Voting Against Hate
A few nights before Christmas, at the U.N.


Anne Bayefsky

The original Durban Conference spawned myriad “follow-up” activities set to culminate in Durban II — or the Durban Review Conference, as it is officially called. The Durban apparatus has become the primary vehicle for the G-77, the institutional mouthpiece of the developing world, to tar all Western democracies, and especially Israel, with the brush of racism. The unique phenomenon of the U.N. world conference attracts thousands of members of nongovernmental organizations, diplomats from all 192 U.N. member states, observers, media, educators, parliamentarians, and heads of state. U.N. rules of engagement lend themselves to the process of turning such creations into the perfect storm: Conference rooms are filled with naïve human rights do-gooders unable to distinguish between governments bound and unbound by the rule of law, despots who fear freedom, manipulative gangsters who enjoy chaos, racists and anti-semites who relish intolerance, and governments whose sole aim is to shout racism in a crowded place to divert attention from the refuse festering underneath their soapboxes.

Durban II promises to raise the clash against civilization to new levels of hypocrisy and to inflame racial and religious intolerance the world over. The rallying cry of the U.N. mafioso this time will be “Islamophobia.” At the U.N. Islamophobia is not invoked to mean legitimate objection to discrimination that wrongly targets people of the Islamic faith. It has become a code word for hysterical accusations that Western democracies are engaged in a phony war to end terrorism as a ploy to subjugate Muslims everywhere. Mindful that the best defense is a good offense, Pakistan (on behalf of the 56 member states of the Organization of the Islamic Conference (OIC)) made the following announcement on opening day of the first Durban II preparatory meeting held this past August. “The defamation of Islam and discrimination against Muslims represent the most conspicuous demonstration of contemporary racism and intolerance…It is regrettable that the world media has allowed defamation and blasphemy in this form…” With that, they marked the kick-off of an aggressive campaign to curtail freedom of expression under Durban II auspices.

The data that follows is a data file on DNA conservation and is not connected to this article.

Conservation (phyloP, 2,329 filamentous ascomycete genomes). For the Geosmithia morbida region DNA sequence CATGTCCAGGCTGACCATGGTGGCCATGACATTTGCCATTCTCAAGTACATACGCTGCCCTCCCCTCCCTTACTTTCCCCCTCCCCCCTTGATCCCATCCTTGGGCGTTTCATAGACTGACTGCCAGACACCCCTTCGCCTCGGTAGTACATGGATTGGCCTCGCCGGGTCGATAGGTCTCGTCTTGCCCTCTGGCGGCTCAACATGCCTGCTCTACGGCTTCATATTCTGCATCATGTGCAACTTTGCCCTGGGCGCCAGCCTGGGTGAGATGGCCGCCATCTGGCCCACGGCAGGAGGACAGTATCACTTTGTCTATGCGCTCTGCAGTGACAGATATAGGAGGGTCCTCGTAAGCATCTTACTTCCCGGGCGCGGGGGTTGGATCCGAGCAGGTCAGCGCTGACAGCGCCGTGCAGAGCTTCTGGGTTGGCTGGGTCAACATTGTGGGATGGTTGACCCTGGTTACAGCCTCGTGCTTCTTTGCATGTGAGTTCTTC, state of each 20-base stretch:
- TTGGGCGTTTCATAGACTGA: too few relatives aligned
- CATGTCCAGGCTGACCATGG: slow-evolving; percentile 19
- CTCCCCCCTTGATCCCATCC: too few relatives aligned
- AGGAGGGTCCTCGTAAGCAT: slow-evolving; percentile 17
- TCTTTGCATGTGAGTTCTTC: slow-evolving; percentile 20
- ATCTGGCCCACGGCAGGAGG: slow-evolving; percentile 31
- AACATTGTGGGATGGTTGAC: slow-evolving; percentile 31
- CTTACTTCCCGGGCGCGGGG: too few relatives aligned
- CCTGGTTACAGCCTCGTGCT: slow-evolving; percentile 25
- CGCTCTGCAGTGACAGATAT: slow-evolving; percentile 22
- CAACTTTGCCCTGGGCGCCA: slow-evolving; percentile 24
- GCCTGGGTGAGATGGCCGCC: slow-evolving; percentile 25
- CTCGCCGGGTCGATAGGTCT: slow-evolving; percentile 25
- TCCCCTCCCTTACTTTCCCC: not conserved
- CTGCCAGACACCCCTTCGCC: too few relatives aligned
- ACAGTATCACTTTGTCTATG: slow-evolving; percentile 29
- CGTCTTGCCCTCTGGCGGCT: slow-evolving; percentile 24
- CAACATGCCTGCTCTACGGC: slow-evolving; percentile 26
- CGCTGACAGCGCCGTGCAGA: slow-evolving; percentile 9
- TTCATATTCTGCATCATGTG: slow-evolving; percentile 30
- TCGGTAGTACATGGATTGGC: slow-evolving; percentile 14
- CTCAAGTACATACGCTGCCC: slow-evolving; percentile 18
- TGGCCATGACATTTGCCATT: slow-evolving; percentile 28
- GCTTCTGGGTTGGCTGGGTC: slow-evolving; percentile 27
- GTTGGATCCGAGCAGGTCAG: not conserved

And until they encountered Mark Wallace, they were poised to get away with it. On December 19, 2007, U.N. officials produced a document on the “programme budget implications” of Durban II. Such PBI’s, as they’re called, are intended to ensure that U.N. member states are fully appraised of the financial consequences of decisions taken. The G-77 was so confident of their ability to shove anything down the U.N. drain that this PBI was unique. It said theU.N.could provide only a guesstimate that the bill for Durban II preparations would be somewhere around 6.8 million dollars, but don’t hold them to it: “The Committee recommends that the General Assembly should take note of these preliminary estimates. Upon the conclusion of discussions and negotiations and the determination of the structure of the Durban Review Conference, including the regional preparatory meetings, detailed information on financial implications will be submitted.” Ambassador Wallace characterized this brazen attempt to ignore even the most minimal rules of fiscal responsibility as “the straw that broke the camel’s back.”

These votes can mark a turning point on two key multilateral fronts. First, it could mark the beginning of the end of the U.S. willingness to pour billions into the U.N.regardless of the organization’s corruption, mismanagement and failure to reform. Second, in view of the other 39 votes against Durban funding cast by Europe, Canada, and Australia, it could mark the end of Western confusion in the face of the overarching U.N. foreign-policy strategy of the G-77 and the OIC: hyping fraudulent moral outrage.

At the very least, this vote sets down clear markers for Congress to follow the lead of the U.S.-U.N. mission — to ensure that Durban financing is immediately eliminated from any appropriations of American taxpayer dollars to the U.N.

Anne Bayefsky is senior fellow at the Hudson Institute. She also serves as the director of the Touro Institute for Human Rights and the Holocaust and as the editor of